The problem is that we don't have a good rhetorical shorthand for "negative effects of a communal activity", so it tends to come out as But-That's-Communism. I try to address this by drawing analogies to multi-level marketing, pyramid schemes, lotteries (which note are capitalism). But that has its own rhetorical downside for harshness.
Now, in terms of specifics here, media industry flacks regularly accuse Lessig of being a Marxist-Leninist-Stalinist-Troskyite Commie, so it's very understandable that he reacts strongly to such implications. In an ideal world, Carr might have smoothed it over via "I'm sorry Larry, I didn't mean that. I was only trying to make a criticism using some metaphoric language, but now I understand that it sounded similar to the personal attacks you receive all the time, which wasn't my intention". The key area of dispute got lost in an unfortunate miscommunication, as in the following (Lessig):
And if you don't have time to read, then ask yourself a simple question: Is Jimmy Wales a communist? (Anyone who knows him knows how absurd the question is, but even if you don?t know him, you can figure it out.) There is no better, more effective advocate for the sharing economy. The project he's helped steward - Wikipedia - is perhaps the sharing economy's prize. But when he advises companies, and others trying to use the net, how best to build upon the value of the Internet, is he just doing Chairman Mao's work?
If Wikipedia is the "sharing" economy's prize, it's a booby-prize (and I use that term advisedly). And it's not because anyone is a Communist, rather exactly because of being capitalists - even Venture Capitalists (as in, 4 million dollars here, 100 million dollars there, soon we're talking real money). Wikipedia works off an interesting confluence of factors, some having to do with having investors willing to fund it as a loss-leader, combined with the neat trick of being able to attract an editorial staff willing to work full-time for free. This has almost nothing to do with how peasants divide up agricultural production, except viewed from a long distance there's a large classless society laboring away for not much tangible in return.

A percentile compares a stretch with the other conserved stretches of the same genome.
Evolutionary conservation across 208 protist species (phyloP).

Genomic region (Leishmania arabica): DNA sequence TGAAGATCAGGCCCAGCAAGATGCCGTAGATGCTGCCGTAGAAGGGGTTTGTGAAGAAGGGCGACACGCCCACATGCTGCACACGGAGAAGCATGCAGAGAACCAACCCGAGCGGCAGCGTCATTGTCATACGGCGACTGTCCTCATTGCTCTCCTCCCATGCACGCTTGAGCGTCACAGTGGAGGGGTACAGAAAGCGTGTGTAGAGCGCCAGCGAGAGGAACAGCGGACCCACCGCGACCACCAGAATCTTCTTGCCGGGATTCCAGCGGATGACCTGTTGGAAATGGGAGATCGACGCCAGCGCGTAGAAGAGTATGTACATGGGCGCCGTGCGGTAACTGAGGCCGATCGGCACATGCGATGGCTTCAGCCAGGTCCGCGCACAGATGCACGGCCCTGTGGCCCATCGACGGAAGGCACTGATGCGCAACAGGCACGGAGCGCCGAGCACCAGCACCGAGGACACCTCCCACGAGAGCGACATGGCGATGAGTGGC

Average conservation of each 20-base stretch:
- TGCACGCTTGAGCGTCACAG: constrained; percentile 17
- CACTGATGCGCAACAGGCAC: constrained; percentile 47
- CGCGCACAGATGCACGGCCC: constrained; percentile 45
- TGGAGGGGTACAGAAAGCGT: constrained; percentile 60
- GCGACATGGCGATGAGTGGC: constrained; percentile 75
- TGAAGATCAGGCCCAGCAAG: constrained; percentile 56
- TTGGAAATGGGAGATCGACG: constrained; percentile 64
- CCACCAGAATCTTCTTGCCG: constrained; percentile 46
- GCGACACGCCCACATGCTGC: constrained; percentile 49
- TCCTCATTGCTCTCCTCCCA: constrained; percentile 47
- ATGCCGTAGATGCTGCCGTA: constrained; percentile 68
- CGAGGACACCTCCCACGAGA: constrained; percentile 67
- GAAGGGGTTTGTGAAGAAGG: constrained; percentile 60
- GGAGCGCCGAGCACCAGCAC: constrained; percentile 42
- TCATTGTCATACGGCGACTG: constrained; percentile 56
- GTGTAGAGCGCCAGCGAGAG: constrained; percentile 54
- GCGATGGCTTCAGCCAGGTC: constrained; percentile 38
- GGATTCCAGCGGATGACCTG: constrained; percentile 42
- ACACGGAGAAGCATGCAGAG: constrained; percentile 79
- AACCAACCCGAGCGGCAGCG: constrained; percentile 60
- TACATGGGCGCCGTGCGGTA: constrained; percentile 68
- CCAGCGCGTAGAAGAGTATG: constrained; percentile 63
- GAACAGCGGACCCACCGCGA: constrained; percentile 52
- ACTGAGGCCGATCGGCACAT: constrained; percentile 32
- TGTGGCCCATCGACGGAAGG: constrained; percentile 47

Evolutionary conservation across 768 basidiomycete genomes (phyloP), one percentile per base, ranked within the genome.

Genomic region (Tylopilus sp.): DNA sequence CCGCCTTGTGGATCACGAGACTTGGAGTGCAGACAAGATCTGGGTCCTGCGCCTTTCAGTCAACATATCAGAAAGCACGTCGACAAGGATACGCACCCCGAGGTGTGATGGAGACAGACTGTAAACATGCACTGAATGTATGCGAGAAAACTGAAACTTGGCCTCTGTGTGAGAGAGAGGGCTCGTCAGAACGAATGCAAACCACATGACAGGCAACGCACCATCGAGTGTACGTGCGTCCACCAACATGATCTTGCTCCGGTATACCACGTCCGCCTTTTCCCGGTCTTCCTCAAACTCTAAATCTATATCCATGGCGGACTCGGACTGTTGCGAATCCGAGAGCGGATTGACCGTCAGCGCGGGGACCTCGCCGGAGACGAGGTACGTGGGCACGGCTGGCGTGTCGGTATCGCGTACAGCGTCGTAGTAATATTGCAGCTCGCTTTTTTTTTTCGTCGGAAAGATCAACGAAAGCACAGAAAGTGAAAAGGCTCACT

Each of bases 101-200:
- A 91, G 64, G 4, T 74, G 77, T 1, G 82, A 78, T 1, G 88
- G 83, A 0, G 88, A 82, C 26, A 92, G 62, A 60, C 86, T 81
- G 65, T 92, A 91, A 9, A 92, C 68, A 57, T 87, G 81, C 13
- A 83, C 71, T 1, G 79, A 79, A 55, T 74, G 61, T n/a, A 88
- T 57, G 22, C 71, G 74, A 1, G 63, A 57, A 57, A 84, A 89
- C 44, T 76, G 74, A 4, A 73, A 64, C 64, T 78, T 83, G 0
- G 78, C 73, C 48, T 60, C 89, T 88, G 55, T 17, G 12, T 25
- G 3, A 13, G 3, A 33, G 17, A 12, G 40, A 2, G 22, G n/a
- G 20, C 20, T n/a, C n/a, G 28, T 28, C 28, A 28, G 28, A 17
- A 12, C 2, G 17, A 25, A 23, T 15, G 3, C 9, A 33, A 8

But there's no way to easily talk about that, in an environment where anyone who isn't a copyright robber-baron is regularly accused of being a Communist, and on the other hand, digital-sharecropping businesses are viewed as arguments against copyright robber-barons.
FWIW, what strikes me ( well, lightly taps me ), about this whole thing with Seth here, is that if he didn't speak fluent geek (with a decided received high USENET tone), most of wikipedians wouldn't give him the time of day. ...
Jussi-Ville Heiskanen, AKA. Cimon Avaro
Candidate for Board of Trustees of the Wikimedia Foundation in the September 2006 elections.